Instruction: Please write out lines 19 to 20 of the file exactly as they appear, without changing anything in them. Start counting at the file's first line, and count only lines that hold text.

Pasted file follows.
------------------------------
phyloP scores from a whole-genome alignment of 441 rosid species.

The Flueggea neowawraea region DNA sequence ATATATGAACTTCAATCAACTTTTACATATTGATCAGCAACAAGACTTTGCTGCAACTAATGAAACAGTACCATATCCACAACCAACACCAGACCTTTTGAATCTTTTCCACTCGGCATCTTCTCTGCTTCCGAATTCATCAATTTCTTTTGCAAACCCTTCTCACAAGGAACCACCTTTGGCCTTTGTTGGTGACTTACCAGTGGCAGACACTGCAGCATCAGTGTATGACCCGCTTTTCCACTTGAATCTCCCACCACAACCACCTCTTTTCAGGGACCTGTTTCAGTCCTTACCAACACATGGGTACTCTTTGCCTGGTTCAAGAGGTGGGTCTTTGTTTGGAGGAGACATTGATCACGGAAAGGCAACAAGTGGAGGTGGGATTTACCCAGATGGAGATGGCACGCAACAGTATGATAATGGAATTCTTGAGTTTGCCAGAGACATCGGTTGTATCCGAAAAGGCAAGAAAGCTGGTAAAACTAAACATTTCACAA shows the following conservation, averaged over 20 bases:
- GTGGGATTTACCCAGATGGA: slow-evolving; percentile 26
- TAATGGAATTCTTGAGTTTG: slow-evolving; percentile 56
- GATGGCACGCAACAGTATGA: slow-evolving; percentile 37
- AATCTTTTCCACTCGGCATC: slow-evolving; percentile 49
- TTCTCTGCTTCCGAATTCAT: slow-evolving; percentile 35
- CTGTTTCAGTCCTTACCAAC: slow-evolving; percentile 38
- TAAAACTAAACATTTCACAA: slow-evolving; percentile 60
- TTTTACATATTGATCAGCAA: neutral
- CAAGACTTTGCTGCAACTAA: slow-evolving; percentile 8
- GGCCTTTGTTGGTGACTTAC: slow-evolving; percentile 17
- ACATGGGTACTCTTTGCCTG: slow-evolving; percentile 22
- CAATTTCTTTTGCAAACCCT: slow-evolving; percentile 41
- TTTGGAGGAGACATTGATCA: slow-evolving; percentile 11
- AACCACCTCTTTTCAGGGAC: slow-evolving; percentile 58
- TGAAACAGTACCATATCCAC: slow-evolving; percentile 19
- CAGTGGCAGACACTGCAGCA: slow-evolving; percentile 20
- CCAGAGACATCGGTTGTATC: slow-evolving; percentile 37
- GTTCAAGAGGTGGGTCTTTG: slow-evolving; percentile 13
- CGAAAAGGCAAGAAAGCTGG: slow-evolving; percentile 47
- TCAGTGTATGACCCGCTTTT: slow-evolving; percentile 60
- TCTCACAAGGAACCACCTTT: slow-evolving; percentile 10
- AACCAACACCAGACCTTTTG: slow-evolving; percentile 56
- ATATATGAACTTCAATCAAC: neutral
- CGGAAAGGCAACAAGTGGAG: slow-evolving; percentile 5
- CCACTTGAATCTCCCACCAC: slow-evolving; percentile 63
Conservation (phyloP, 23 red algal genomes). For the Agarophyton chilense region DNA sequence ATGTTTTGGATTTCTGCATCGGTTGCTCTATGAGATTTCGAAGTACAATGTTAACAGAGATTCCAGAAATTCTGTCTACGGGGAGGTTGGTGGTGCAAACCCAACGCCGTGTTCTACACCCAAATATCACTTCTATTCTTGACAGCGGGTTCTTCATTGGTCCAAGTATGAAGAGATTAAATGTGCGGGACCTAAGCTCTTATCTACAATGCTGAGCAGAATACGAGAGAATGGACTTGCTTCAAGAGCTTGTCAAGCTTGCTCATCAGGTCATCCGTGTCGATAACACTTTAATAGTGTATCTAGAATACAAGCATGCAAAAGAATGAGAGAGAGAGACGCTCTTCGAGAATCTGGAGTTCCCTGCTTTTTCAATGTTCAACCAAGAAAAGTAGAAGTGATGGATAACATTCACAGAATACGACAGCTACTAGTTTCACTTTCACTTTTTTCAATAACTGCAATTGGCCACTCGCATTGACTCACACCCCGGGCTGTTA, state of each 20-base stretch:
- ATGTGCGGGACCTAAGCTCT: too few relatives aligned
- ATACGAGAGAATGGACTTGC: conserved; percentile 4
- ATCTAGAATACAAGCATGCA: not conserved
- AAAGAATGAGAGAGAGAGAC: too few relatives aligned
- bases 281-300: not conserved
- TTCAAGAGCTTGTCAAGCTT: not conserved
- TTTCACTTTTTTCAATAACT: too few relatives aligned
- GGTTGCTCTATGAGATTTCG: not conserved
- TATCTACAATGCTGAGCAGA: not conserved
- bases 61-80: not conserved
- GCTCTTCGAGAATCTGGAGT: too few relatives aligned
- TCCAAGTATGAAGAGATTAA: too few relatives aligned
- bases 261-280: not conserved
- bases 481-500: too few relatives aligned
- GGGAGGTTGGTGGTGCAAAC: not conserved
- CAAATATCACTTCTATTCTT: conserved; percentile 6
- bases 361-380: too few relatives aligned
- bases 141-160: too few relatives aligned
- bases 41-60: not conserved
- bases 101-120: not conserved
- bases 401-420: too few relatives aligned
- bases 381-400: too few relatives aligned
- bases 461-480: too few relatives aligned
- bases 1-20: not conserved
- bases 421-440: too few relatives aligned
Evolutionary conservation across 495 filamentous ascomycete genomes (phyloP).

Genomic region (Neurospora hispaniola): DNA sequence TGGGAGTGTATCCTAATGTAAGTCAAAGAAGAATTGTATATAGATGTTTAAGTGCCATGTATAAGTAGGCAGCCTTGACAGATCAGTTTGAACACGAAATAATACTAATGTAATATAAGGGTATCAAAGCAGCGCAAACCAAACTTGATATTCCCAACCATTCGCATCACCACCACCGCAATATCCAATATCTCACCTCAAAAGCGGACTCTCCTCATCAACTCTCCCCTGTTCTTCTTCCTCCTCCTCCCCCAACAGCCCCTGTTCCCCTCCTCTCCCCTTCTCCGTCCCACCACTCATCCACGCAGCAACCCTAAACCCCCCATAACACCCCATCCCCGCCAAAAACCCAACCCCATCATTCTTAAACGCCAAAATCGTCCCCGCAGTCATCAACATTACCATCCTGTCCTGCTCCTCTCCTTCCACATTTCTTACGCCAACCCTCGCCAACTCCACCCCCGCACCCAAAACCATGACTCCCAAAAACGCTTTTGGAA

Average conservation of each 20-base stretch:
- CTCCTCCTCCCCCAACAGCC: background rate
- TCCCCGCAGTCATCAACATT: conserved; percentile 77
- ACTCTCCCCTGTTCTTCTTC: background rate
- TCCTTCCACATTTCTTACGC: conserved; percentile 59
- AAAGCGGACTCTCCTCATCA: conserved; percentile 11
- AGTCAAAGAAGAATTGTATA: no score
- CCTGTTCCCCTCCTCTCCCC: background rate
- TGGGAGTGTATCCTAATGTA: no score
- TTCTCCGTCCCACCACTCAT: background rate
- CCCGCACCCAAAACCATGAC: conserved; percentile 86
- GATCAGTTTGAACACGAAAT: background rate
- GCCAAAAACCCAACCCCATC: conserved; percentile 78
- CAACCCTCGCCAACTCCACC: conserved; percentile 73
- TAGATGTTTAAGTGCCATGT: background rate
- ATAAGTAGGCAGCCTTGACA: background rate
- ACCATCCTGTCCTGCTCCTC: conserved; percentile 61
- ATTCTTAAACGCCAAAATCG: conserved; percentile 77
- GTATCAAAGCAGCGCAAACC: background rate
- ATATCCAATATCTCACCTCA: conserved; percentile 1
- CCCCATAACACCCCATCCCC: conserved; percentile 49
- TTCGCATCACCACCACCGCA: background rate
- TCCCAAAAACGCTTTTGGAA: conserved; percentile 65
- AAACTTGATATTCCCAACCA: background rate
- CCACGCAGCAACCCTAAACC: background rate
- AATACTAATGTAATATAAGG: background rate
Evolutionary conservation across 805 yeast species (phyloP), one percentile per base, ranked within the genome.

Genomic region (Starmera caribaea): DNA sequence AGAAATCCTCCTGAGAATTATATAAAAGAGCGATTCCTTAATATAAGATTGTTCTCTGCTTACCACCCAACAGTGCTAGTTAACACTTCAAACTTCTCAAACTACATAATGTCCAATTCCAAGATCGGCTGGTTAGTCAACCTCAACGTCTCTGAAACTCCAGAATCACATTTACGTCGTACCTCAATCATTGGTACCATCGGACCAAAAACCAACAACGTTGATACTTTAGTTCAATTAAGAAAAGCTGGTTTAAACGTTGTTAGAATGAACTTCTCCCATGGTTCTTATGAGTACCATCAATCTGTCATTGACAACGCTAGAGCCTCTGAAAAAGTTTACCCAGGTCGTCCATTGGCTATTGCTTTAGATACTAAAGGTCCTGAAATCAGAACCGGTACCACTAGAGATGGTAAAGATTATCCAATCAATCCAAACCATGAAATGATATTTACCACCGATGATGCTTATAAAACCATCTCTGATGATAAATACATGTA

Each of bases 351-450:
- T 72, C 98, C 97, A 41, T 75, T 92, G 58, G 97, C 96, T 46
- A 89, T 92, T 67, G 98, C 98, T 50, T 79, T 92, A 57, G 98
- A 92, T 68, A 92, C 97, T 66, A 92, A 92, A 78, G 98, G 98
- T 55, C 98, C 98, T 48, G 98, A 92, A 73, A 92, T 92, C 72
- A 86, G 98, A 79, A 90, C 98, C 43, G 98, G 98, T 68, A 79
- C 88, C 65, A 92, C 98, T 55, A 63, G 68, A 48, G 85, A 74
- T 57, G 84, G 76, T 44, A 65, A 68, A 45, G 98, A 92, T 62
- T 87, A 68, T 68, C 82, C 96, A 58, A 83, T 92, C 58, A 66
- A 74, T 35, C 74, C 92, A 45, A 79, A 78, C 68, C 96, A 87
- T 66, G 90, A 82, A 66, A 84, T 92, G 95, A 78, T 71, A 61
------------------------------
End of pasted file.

- CCAGAGACATCGGTTGTATC: slow-evolving; percentile 37
- GTTCAAGAGGTGGGTCTTTG: slow-evolving; percentile 13